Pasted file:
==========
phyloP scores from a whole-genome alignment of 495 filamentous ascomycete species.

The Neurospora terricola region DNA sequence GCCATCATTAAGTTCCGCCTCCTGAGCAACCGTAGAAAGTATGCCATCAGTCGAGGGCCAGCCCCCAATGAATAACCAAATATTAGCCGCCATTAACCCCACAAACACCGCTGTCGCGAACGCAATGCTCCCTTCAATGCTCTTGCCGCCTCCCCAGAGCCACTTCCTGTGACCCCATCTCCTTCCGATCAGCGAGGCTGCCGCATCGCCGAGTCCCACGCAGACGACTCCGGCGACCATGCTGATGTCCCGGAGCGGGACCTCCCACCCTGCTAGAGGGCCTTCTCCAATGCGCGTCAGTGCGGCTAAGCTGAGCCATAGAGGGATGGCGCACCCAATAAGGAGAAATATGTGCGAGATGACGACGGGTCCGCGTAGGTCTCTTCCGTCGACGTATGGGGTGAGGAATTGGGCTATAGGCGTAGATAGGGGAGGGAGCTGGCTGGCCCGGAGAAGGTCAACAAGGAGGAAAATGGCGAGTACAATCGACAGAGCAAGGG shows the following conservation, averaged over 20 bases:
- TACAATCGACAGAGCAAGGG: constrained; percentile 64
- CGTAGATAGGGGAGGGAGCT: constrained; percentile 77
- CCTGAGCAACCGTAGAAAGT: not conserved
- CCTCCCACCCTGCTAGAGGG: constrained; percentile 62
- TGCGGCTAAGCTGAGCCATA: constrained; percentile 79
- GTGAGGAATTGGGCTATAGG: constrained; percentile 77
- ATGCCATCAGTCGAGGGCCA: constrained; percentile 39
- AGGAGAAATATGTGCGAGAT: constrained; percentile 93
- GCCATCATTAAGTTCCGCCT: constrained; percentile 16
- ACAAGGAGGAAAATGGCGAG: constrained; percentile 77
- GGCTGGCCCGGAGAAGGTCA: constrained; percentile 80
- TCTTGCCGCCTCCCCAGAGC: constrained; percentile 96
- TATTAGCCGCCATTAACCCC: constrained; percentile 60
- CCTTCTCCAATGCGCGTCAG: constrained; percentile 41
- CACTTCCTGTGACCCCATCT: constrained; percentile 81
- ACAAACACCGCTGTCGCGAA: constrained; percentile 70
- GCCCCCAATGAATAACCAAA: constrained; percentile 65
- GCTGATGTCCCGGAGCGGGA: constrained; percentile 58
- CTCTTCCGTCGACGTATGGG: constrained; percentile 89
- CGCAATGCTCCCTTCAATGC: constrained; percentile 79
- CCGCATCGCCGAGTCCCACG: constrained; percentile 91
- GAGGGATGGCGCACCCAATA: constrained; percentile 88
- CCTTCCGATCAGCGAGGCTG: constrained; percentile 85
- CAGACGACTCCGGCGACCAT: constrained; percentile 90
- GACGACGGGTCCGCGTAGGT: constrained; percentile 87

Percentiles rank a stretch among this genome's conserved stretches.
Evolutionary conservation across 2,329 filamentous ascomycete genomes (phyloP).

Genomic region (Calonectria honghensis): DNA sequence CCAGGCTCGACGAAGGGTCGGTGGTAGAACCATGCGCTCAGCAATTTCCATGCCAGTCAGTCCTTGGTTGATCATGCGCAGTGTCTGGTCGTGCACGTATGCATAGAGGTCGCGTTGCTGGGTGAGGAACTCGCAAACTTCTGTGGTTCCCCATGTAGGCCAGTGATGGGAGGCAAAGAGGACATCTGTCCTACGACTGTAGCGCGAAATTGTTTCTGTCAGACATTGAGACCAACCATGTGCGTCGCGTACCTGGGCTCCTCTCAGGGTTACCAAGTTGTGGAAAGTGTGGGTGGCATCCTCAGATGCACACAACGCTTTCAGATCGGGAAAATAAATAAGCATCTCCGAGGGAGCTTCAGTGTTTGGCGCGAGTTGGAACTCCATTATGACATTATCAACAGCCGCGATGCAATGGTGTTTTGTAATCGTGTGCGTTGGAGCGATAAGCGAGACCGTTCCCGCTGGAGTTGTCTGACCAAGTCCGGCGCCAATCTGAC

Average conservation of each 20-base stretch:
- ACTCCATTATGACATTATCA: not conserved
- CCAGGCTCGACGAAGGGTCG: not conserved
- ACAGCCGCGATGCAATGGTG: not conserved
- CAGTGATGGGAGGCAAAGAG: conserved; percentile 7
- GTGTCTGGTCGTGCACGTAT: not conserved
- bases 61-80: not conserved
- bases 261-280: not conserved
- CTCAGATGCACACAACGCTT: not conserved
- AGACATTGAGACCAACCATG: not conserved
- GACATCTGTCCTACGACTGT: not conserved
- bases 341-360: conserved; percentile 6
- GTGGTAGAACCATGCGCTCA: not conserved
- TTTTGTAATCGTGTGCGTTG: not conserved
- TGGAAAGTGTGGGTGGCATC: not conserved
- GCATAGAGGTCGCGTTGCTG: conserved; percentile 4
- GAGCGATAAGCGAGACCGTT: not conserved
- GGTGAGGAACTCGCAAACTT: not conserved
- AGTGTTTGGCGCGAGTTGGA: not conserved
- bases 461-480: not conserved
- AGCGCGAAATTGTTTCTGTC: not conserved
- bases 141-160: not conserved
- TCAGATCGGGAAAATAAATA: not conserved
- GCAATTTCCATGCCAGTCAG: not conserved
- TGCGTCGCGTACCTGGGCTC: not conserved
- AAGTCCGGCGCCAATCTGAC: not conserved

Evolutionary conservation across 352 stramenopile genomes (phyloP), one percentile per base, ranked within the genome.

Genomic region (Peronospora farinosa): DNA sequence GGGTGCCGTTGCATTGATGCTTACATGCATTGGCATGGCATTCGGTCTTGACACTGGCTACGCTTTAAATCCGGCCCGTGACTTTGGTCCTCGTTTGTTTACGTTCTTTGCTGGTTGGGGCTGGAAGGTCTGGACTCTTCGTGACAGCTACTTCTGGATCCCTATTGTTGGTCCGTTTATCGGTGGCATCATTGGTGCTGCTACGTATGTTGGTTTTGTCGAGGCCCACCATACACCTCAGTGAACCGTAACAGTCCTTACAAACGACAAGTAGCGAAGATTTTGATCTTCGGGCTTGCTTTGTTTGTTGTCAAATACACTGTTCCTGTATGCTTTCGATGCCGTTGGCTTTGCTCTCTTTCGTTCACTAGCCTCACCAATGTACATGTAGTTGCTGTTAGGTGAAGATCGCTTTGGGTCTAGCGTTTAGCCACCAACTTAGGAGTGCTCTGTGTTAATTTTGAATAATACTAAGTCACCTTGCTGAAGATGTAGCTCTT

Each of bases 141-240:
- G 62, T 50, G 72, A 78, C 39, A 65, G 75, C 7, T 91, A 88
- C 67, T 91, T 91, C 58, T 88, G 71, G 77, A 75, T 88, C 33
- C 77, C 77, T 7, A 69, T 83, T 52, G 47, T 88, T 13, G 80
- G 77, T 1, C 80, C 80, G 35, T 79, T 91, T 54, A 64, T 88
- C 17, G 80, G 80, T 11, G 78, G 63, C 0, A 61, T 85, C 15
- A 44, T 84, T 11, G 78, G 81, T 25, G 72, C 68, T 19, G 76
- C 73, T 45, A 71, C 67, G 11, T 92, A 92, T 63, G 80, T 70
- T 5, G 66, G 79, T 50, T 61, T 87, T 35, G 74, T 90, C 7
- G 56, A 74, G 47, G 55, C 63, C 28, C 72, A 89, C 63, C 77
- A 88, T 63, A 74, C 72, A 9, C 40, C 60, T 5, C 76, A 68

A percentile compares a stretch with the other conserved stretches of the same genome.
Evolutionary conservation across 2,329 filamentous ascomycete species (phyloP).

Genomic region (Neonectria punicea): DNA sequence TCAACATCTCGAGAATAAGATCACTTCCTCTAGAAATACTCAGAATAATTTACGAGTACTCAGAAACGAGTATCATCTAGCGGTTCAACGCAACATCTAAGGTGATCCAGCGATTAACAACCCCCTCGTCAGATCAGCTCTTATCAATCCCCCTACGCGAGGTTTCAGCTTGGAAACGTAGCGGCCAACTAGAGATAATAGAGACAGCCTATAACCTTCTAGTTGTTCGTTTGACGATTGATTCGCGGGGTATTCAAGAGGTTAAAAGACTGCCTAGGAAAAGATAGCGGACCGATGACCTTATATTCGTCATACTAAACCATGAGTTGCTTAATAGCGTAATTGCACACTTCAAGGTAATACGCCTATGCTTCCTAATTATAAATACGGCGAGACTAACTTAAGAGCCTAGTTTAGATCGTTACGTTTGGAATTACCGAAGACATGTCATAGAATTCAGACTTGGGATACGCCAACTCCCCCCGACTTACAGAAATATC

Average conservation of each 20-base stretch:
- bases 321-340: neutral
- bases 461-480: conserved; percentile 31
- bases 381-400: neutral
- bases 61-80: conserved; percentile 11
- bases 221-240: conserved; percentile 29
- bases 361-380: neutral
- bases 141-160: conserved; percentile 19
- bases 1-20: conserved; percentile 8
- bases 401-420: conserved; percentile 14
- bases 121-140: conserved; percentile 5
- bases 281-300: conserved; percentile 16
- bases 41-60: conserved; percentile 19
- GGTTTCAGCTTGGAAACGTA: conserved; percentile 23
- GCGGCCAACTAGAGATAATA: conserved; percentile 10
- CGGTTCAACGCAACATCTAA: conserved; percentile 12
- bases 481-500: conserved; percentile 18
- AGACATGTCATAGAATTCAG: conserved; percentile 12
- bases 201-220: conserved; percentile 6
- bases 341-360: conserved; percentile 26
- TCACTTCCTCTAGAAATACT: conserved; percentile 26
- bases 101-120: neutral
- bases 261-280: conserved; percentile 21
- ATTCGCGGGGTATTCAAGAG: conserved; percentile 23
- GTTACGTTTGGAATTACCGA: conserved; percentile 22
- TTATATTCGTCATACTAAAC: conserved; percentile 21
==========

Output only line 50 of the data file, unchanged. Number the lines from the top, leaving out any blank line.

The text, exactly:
- bases 461-480: not conserved